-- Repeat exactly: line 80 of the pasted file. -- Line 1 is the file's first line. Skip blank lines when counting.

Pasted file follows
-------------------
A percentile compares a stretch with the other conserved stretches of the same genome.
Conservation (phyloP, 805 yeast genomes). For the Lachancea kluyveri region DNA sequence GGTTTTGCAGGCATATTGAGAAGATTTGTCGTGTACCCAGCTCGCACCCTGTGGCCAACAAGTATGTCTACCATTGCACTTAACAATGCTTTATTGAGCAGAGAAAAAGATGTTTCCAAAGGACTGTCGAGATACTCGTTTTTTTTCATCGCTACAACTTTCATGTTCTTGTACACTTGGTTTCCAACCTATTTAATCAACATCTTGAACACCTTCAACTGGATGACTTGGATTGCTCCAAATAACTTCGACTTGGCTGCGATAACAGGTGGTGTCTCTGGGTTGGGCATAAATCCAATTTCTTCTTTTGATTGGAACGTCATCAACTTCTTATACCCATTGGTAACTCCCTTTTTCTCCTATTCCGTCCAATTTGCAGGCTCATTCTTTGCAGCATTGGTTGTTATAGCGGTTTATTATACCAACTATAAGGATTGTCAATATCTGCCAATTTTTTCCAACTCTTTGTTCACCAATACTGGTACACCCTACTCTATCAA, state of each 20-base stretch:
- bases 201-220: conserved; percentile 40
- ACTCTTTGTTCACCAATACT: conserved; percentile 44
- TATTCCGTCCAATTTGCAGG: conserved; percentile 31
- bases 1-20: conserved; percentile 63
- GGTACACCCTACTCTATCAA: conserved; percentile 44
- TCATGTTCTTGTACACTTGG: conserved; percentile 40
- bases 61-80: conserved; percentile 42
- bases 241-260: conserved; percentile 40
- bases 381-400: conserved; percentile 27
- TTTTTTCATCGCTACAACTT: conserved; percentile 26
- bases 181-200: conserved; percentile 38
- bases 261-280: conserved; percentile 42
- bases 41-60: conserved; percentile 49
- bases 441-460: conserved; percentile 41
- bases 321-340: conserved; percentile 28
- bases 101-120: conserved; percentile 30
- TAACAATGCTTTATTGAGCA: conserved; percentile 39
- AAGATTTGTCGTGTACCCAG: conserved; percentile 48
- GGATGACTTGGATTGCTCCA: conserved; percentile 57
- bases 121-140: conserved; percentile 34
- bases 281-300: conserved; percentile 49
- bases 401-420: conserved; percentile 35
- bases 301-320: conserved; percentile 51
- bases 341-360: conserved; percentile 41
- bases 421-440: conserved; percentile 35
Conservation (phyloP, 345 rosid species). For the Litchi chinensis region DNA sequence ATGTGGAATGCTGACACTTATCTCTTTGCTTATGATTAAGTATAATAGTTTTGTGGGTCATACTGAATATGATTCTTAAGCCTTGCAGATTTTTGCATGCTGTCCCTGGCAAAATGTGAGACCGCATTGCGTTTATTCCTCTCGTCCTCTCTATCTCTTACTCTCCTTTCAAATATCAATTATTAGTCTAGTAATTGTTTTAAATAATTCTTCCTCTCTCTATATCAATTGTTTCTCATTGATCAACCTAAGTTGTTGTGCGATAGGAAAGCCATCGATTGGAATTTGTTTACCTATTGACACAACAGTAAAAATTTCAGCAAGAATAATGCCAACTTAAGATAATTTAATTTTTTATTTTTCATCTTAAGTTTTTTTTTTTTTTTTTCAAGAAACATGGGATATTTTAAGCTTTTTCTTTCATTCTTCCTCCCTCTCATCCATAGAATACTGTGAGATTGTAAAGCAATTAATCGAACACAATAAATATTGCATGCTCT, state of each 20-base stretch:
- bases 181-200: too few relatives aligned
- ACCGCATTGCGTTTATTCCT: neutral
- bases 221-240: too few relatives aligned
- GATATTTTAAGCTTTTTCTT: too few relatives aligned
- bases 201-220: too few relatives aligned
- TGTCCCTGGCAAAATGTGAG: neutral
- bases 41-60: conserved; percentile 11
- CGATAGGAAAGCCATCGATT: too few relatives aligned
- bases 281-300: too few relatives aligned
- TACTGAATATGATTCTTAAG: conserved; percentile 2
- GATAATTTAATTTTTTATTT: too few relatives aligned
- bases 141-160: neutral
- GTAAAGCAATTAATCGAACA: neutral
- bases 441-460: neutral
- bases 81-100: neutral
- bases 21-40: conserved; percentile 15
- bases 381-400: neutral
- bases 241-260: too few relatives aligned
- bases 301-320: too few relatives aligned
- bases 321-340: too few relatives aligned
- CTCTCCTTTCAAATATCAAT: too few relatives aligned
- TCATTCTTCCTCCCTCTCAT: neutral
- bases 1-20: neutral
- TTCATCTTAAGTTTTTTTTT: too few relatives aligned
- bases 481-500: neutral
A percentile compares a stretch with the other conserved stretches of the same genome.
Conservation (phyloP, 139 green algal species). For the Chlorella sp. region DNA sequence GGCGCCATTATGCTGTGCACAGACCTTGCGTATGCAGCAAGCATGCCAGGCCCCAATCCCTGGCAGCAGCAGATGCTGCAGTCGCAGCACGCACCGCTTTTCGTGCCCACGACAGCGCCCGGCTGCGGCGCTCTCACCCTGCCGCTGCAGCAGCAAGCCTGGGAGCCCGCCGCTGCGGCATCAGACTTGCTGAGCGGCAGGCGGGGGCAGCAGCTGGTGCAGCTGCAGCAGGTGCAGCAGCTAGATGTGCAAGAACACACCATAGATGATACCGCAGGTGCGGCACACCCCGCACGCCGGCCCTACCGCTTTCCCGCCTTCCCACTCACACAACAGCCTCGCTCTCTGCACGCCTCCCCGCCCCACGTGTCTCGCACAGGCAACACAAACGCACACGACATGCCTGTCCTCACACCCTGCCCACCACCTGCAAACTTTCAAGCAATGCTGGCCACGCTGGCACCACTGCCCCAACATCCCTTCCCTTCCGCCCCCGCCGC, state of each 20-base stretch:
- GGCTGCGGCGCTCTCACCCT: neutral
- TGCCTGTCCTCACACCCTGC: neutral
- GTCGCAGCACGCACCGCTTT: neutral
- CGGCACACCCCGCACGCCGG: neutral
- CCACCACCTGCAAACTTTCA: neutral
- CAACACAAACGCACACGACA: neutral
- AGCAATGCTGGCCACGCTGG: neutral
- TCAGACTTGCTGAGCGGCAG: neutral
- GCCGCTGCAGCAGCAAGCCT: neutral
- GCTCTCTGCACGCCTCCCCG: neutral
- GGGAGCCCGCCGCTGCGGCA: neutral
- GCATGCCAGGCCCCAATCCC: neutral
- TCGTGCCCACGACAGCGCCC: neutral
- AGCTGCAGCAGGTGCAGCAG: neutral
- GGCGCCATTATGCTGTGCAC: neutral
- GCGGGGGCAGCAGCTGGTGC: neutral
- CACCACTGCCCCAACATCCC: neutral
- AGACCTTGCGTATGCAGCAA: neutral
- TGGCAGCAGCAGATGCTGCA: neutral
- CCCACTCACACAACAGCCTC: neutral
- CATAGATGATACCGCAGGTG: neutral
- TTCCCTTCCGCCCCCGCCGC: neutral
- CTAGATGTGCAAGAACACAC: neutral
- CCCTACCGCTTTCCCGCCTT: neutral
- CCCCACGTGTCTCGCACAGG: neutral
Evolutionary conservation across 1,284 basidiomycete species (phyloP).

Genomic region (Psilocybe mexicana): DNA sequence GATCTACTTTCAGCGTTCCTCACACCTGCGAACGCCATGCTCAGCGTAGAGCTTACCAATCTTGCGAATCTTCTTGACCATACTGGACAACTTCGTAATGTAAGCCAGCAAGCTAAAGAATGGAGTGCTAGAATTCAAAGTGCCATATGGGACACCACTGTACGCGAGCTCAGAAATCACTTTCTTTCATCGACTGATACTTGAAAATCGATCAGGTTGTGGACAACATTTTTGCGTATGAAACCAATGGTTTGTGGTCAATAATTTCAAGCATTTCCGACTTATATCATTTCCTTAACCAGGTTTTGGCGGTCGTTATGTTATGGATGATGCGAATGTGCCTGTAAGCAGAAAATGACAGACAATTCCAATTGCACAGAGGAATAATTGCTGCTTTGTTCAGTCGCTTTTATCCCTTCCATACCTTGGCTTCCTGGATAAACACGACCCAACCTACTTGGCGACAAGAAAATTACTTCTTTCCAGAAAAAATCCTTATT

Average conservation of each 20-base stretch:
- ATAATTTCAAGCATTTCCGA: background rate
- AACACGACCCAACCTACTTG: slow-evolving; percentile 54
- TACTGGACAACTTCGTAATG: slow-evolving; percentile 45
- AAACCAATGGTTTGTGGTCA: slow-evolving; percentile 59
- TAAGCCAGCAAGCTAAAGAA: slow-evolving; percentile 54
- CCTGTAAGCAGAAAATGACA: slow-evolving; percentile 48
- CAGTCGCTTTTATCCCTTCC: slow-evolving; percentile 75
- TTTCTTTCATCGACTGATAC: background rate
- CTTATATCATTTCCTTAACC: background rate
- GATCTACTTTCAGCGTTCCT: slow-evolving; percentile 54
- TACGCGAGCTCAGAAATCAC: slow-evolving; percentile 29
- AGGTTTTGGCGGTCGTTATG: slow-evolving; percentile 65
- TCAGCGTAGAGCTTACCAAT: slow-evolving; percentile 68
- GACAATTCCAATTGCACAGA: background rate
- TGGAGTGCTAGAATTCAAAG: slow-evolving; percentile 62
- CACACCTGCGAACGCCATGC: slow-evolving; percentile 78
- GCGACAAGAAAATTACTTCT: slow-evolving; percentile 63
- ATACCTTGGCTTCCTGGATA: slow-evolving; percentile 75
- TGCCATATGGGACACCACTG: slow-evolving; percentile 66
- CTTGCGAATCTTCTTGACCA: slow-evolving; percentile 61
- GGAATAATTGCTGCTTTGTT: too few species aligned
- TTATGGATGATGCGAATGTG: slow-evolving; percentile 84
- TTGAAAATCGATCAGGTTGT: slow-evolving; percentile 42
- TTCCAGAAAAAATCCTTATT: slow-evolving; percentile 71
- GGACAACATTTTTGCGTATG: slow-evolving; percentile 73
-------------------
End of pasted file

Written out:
- CCCCACGTGTCTCGCACAGG: neutral